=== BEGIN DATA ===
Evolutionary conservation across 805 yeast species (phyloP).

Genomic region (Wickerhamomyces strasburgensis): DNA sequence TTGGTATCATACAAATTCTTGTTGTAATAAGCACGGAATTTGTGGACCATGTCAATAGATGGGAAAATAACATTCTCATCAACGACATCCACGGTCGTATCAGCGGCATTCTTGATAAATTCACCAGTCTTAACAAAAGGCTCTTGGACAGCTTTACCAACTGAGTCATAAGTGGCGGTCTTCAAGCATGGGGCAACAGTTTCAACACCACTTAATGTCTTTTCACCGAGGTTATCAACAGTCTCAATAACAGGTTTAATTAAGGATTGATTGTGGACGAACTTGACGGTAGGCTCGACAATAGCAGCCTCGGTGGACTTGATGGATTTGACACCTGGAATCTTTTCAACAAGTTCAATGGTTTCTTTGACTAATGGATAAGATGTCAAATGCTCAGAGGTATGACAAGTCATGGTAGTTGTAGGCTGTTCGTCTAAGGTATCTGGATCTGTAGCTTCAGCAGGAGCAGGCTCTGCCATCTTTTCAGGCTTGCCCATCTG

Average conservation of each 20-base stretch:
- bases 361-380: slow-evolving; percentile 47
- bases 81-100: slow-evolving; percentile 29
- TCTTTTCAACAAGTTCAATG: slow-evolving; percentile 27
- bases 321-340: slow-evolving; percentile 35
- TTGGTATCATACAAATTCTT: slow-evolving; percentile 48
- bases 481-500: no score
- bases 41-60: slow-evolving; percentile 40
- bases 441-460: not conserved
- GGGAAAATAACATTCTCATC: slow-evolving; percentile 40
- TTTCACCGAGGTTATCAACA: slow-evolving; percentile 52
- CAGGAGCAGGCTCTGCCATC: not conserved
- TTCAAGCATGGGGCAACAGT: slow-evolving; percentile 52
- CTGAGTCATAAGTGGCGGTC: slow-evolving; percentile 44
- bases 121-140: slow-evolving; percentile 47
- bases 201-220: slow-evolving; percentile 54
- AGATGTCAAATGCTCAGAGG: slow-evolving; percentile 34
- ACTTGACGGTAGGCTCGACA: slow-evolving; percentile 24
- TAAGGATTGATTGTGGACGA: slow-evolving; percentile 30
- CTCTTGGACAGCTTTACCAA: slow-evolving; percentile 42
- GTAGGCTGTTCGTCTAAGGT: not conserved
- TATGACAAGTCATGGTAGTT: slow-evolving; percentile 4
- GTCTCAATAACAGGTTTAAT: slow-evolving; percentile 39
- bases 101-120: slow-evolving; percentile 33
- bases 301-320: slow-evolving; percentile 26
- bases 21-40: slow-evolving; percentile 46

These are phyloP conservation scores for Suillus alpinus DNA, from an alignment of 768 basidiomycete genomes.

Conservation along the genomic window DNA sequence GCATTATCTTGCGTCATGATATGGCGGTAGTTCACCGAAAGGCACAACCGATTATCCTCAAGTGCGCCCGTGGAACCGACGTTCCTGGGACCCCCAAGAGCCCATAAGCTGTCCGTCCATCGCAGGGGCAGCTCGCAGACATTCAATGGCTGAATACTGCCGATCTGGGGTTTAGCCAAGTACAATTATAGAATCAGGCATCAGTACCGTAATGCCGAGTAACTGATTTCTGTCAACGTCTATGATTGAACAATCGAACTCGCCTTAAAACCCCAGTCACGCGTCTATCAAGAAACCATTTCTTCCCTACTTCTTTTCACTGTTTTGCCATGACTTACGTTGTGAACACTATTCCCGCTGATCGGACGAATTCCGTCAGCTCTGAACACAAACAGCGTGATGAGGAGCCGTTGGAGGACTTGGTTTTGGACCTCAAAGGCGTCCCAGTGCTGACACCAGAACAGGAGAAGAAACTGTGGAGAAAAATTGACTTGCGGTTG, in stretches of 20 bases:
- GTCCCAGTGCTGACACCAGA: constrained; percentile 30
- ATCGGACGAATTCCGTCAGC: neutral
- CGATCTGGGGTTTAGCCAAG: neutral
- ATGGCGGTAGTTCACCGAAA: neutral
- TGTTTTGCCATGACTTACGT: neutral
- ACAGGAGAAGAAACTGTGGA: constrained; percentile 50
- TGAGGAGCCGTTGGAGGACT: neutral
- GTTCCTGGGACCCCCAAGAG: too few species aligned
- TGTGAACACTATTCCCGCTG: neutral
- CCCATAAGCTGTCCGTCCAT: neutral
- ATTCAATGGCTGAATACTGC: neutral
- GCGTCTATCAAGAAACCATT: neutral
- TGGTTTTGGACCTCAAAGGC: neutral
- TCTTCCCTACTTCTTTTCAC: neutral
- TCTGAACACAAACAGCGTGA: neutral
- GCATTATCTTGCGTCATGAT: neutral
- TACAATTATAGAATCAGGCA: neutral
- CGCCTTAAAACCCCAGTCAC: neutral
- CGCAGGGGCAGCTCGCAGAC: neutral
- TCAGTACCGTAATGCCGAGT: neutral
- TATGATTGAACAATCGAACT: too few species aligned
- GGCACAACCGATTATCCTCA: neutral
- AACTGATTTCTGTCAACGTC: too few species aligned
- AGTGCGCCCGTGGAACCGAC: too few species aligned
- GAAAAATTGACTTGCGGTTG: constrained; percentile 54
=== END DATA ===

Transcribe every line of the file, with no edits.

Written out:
Evolutionary conservation across 805 yeast species (phyloP).

Genomic region (Wickerhamomyces strasburgensis): DNA sequence TTGGTATCATACAAATTCTTGTTGTAATAAGCACGGAATTTGTGGACCATGTCAATAGATGGGAAAATAACATTCTCATCAACGACATCCACGGTCGTATCAGCGGCATTCTTGATAAATTCACCAGTCTTAACAAAAGGCTCTTGGACAGCTTTACCAACTGAGTCATAAGTGGCGGTCTTCAAGCATGGGGCAACAGTTTCAACACCACTTAATGTCTTTTCACCGAGGTTATCAACAGTCTCAATAACAGGTTTAATTAAGGATTGATTGTGGACGAACTTGACGGTAGGCTCGACAATAGCAGCCTCGGTGGACTTGATGGATTTGACACCTGGAATCTTTTCAACAAGTTCAATGGTTTCTTTGACTAATGGATAAGATGTCAAATGCTCAGAGGTATGACAAGTCATGGTAGTTGTAGGCTGTTCGTCTAAGGTATCTGGATCTGTAGCTTCAGCAGGAGCAGGCTCTGCCATCTTTTCAGGCTTGCCCATCTG

Average conservation of each 20-base stretch:
- bases 361-380: slow-evolving; percentile 47
- bases 81-100: slow-evolving; percentile 29
- TCTTTTCAACAAGTTCAATG: slow-evolving; percentile 27
- bases 321-340: slow-evolving; percentile 35
- TTGGTATCATACAAATTCTT: slow-evolving; percentile 48
- bases 481-500: no score
- bases 41-60: slow-evolving; percentile 40
- bases 441-460: not conserved
- GGGAAAATAACATTCTCATC: slow-evolving; percentile 40
- TTTCACCGAGGTTATCAACA: slow-evolving; percentile 52
- CAGGAGCAGGCTCTGCCATC: not conserved
- TTCAAGCATGGGGCAACAGT: slow-evolving; percentile 52
- CTGAGTCATAAGTGGCGGTC: slow-evolving; percentile 44
- bases 121-140: slow-evolving; percentile 47
- bases 201-220: slow-evolving; percentile 54
- AGATGTCAAATGCTCAGAGG: slow-evolving; percentile 34
- ACTTGACGGTAGGCTCGACA: slow-evolving; percentile 24
- TAAGGATTGATTGTGGACGA: slow-evolving; percentile 30
- CTCTTGGACAGCTTTACCAA: slow-evolving; percentile 42
- GTAGGCTGTTCGTCTAAGGT: not conserved
- TATGACAAGTCATGGTAGTT: slow-evolving; percentile 4
- GTCTCAATAACAGGTTTAAT: slow-evolving; percentile 39
- bases 101-120: slow-evolving; percentile 33
- bases 301-320: slow-evolving; percentile 26
- bases 21-40: slow-evolving; percentile 46

These are phyloP conservation scores for Suillus alpinus DNA, from an alignment of 768 basidiomycete genomes.

Conservation along the genomic window DNA sequence GCATTATCTTGCGTCATGATATGGCGGTAGTTCACCGAAAGGCACAACCGATTATCCTCAAGTGCGCCCGTGGAACCGACGTTCCTGGGACCCCCAAGAGCCCATAAGCTGTCCGTCCATCGCAGGGGCAGCTCGCAGACATTCAATGGCTGAATACTGCCGATCTGGGGTTTAGCCAAGTACAATTATAGAATCAGGCATCAGTACCGTAATGCCGAGTAACTGATTTCTGTCAACGTCTATGATTGAACAATCGAACTCGCCTTAAAACCCCAGTCACGCGTCTATCAAGAAACCATTTCTTCCCTACTTCTTTTCACTGTTTTGCCATGACTTACGTTGTGAACACTATTCCCGCTGATCGGACGAATTCCGTCAGCTCTGAACACAAACAGCGTGATGAGGAGCCGTTGGAGGACTTGGTTTTGGACCTCAAAGGCGTCCCAGTGCTGACACCAGAACAGGAGAAGAAACTGTGGAGAAAAATTGACTTGCGGTTG, in stretches of 20 bases:
- GTCCCAGTGCTGACACCAGA: constrained; percentile 30
- ATCGGACGAATTCCGTCAGC: neutral
- CGATCTGGGGTTTAGCCAAG: neutral
- ATGGCGGTAGTTCACCGAAA: neutral
- TGTTTTGCCATGACTTACGT: neutral
- ACAGGAGAAGAAACTGTGGA: constrained; percentile 50
- TGAGGAGCCGTTGGAGGACT: neutral
- GTTCCTGGGACCCCCAAGAG: too few species aligned
- TGTGAACACTATTCCCGCTG: neutral
- CCCATAAGCTGTCCGTCCAT: neutral
- ATTCAATGGCTGAATACTGC: neutral
- GCGTCTATCAAGAAACCATT: neutral
- TGGTTTTGGACCTCAAAGGC: neutral
- TCTTCCCTACTTCTTTTCAC: neutral
- TCTGAACACAAACAGCGTGA: neutral
- GCATTATCTTGCGTCATGAT: neutral
- TACAATTATAGAATCAGGCA: neutral
- CGCCTTAAAACCCCAGTCAC: neutral
- CGCAGGGGCAGCTCGCAGAC: neutral
- TCAGTACCGTAATGCCGAGT: neutral
- TATGATTGAACAATCGAACT: too few species aligned
- GGCACAACCGATTATCCTCA: neutral
- AACTGATTTCTGTCAACGTC: too few species aligned
- AGTGCGCCCGTGGAACCGAC: too few species aligned
- GAAAAATTGACTTGCGGTTG: constrained; percentile 54